Improving model representation of freshwater flux and glacial processes in ocean models

Feras Habbal1, An T Nguyen2 and Patrick Heimbach1, (1)University of Texas at Austin, Oden Institute for Computational Engineering and Sciences, Austin, TX, United States, (2)University of Texas at Austin, Oden Institute for Computational Engineering and Sciences, United States
Modern observations revealing accelerated mass loss across the Greenland Ice Sheet have raised concern regarding the impact of increased freshwater flux on global circulation. Specifically, ocean models display strong sensitivity to freshwater runoff in the Arctic (both in distribution and magnitude) that can lead to rapid changes in overturning circulation and heat transport in the North Atlantic. For the Greenland Ice Sheet, freshwater flux into the ocean arises from surface melt, melting of marine terminating glaciers, and calving of the glacier’s ice front. Surface melt that is routed to the ice-bedrock interface and enters the ocean at depth (i.e. subglacial runoff) can dramatically increase melt rates at the ice front by forming a turbulent buoyant plume that enhances mixing and entrains warmer ambient water.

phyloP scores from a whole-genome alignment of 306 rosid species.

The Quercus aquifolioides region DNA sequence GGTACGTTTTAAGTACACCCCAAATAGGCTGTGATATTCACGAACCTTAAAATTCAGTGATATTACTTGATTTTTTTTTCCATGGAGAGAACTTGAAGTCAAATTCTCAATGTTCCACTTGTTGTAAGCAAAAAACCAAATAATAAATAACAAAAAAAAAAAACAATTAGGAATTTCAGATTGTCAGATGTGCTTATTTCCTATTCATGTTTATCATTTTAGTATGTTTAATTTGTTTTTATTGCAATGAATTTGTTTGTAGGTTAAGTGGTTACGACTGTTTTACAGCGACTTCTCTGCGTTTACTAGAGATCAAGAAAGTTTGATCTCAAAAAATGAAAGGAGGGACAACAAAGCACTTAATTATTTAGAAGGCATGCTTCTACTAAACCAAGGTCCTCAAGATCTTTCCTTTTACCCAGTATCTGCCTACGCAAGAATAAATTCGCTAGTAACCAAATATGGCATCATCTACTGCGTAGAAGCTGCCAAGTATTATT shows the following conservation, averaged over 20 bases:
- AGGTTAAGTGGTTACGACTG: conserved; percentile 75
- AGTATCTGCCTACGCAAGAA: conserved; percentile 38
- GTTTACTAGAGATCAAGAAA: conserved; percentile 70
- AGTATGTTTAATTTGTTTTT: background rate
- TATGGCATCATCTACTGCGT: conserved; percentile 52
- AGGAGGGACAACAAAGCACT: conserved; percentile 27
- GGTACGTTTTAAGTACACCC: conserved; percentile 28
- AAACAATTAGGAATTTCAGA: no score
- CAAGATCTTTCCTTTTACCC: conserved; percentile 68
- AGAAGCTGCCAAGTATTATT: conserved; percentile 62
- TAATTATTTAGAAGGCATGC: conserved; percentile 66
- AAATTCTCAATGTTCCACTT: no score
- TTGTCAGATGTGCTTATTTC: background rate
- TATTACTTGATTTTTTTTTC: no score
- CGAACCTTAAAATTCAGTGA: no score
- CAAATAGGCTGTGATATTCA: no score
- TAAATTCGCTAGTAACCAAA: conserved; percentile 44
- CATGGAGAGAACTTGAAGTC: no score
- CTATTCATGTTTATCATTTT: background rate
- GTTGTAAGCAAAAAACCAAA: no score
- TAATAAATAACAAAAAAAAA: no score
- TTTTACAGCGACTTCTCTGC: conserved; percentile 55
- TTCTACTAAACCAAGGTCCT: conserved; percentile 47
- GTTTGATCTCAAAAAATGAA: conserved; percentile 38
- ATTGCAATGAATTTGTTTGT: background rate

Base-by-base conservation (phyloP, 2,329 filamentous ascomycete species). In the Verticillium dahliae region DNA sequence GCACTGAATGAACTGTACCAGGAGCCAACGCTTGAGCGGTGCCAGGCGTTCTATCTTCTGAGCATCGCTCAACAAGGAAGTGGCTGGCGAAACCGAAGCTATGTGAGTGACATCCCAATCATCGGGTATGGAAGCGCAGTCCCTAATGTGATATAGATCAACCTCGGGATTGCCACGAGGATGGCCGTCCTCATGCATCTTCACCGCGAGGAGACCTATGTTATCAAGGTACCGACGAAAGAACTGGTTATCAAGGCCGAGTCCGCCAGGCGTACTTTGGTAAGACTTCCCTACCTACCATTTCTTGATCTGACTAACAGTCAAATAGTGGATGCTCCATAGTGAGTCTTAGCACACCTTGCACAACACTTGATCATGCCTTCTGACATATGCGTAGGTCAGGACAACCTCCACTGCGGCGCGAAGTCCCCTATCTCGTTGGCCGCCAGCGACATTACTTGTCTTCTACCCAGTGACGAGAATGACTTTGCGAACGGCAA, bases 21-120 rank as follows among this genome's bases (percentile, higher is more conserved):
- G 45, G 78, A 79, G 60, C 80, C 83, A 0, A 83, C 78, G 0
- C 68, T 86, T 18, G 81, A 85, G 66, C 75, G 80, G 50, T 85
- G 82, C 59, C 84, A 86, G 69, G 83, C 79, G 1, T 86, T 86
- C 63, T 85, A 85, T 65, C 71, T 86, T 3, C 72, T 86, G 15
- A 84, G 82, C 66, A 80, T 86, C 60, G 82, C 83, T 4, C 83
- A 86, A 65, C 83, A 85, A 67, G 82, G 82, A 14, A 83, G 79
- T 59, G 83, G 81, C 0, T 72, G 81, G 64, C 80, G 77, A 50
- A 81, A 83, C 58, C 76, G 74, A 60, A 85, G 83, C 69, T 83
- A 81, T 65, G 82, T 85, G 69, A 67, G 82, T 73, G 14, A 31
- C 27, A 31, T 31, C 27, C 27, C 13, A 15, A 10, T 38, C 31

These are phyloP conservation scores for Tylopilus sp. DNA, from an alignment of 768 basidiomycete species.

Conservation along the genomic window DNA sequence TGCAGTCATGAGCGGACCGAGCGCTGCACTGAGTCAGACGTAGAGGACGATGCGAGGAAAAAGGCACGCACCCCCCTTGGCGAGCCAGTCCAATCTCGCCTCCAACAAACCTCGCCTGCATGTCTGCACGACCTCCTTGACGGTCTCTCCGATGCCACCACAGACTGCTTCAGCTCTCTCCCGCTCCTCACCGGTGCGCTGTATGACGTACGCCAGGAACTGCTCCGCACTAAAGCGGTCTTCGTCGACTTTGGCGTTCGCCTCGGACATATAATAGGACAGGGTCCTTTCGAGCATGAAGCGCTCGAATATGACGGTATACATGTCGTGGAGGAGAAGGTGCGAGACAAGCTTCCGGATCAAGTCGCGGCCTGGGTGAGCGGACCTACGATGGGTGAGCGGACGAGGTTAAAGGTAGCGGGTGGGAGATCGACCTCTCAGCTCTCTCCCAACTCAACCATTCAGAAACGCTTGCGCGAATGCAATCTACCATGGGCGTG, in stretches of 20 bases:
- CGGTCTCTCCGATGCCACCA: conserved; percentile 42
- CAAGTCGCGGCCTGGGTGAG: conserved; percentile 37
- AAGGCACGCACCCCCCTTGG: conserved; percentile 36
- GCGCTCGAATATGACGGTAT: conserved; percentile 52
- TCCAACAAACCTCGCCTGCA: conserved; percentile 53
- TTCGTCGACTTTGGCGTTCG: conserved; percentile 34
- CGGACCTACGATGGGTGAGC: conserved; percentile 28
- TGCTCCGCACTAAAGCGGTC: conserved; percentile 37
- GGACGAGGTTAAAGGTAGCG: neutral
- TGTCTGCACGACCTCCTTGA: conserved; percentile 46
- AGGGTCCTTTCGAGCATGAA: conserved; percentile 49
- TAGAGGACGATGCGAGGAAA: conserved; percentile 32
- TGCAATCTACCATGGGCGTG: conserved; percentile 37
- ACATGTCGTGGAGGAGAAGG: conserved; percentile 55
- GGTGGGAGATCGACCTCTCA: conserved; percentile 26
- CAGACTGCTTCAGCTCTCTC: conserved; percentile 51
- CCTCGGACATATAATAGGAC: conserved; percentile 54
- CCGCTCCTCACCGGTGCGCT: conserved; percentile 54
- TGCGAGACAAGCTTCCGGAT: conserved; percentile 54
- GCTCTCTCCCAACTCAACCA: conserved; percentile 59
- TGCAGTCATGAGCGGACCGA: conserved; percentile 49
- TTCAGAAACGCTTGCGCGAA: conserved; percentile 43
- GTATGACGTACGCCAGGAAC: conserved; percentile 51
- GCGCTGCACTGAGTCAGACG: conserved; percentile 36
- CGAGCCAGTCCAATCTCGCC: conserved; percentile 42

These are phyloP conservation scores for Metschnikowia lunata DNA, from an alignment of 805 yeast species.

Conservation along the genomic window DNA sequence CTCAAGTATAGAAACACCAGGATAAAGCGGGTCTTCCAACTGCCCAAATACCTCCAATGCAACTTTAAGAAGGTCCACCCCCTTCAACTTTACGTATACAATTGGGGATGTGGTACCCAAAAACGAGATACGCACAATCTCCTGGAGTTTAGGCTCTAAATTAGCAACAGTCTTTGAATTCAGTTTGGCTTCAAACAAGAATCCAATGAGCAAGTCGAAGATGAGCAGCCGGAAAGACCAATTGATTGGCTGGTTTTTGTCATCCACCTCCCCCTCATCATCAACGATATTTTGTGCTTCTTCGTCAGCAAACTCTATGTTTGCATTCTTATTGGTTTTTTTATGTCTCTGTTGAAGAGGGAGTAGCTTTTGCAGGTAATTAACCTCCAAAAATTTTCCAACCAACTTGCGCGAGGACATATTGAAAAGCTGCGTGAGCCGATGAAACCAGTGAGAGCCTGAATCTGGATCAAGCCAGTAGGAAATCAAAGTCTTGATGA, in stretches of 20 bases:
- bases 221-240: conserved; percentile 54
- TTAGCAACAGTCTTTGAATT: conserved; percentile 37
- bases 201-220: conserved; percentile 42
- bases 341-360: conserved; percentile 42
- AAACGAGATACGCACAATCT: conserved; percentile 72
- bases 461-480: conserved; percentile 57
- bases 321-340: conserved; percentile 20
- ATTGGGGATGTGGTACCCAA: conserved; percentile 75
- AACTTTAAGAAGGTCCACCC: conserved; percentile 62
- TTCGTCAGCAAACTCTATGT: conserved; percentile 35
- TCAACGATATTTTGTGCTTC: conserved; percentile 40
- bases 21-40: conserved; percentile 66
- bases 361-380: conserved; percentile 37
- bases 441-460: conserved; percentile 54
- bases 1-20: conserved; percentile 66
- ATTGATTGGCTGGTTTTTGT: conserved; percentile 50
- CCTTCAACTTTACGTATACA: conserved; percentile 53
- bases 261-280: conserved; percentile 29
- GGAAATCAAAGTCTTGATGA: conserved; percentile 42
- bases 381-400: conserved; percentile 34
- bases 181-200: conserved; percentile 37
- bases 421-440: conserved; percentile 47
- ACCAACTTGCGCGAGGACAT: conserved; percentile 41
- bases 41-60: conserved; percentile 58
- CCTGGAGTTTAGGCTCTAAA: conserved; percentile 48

In light of the importance of freshwater flux on global ocean circulation, careful treatment of surface runoff and glacial processes (i.e. calving and submarine melting) is critical for ocean models. Here, we present work focused on improving the representation of freshwater flux in a regional Arctic-subpolar North Atlantic simulation and state estimation framework by transitioning from climatological estimates to updated observations of freshwater runoff and simulating additional freshwater production from submarine melting of Greenland’s largest glaciers. Since the computational cost of resolving fjord-scale systems in global ocean models is prohibitive, we leverage sub-gridscale plume models within our ocean model to simulate submarine melting of the glacial systems. This model retains key aspects of the fine-scale configuration, namely the ice draft and sill depth along the fjord, and is forced by estimates of subglacial flux. Based on these results, we aim to develop parameterizations of submarine melt rates and transfer functions for the Greenland Ice Sheet that can be used for climate projection.